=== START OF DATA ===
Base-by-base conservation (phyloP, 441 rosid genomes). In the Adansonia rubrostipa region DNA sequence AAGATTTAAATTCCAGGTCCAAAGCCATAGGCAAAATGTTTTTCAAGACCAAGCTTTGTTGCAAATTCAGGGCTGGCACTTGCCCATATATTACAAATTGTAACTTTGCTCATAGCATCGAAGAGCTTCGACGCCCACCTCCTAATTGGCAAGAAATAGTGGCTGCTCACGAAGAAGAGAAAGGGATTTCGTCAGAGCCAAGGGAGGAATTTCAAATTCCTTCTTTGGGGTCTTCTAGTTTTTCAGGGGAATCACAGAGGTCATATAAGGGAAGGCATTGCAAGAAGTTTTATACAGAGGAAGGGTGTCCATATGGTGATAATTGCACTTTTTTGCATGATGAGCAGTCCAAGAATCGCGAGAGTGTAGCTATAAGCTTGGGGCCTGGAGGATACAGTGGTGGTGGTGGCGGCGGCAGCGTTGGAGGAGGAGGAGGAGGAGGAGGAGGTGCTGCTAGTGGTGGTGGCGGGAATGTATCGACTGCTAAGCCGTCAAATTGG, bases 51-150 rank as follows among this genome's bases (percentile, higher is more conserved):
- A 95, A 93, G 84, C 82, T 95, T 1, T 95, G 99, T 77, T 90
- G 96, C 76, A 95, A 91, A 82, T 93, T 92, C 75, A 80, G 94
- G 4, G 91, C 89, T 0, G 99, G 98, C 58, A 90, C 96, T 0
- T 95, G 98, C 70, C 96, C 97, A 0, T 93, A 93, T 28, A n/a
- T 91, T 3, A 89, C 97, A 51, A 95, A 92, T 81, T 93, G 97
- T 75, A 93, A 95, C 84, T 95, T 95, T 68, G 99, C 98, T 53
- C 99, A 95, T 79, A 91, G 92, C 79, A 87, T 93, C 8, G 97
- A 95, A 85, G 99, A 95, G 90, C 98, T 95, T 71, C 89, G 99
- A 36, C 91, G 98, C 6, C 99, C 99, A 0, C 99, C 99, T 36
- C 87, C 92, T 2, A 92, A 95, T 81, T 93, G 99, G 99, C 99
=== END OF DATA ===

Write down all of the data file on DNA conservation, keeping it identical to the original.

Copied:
Base-by-base conservation (phyloP, 441 rosid genomes). In the Adansonia rubrostipa region DNA sequence AAGATTTAAATTCCAGGTCCAAAGCCATAGGCAAAATGTTTTTCAAGACCAAGCTTTGTTGCAAATTCAGGGCTGGCACTTGCCCATATATTACAAATTGTAACTTTGCTCATAGCATCGAAGAGCTTCGACGCCCACCTCCTAATTGGCAAGAAATAGTGGCTGCTCACGAAGAAGAGAAAGGGATTTCGTCAGAGCCAAGGGAGGAATTTCAAATTCCTTCTTTGGGGTCTTCTAGTTTTTCAGGGGAATCACAGAGGTCATATAAGGGAAGGCATTGCAAGAAGTTTTATACAGAGGAAGGGTGTCCATATGGTGATAATTGCACTTTTTTGCATGATGAGCAGTCCAAGAATCGCGAGAGTGTAGCTATAAGCTTGGGGCCTGGAGGATACAGTGGTGGTGGTGGCGGCGGCAGCGTTGGAGGAGGAGGAGGAGGAGGAGGAGGTGCTGCTAGTGGTGGTGGCGGGAATGTATCGACTGCTAAGCCGTCAAATTGG, bases 51-150 rank as follows among this genome's bases (percentile, higher is more conserved):
- A 95, A 93, G 84, C 82, T 95, T 1, T 95, G 99, T 77, T 90
- G 96, C 76, A 95, A 91, A 82, T 93, T 92, C 75, A 80, G 94
- G 4, G 91, C 89, T 0, G 99, G 98, C 58, A 90, C 96, T 0
- T 95, G 98, C 70, C 96, C 97, A 0, T 93, A 93, T 28, A n/a
- T 91, T 3, A 89, C 97, A 51, A 95, A 92, T 81, T 93, G 97
- T 75, A 93, A 95, C 84, T 95, T 95, T 68, G 99, C 98, T 53
- C 99, A 95, T 79, A 91, G 92, C 79, A 87, T 93, C 8, G 97
- A 95, A 85, G 99, A 95, G 90, C 98, T 95, T 71, C 89, G 99
- A 36, C 91, G 98, C 6, C 99, C 99, A 0, C 99, C 99, T 36
- C 87, C 92, T 2, A 92, A 95, T 81, T 93, G 99, G 99, C 99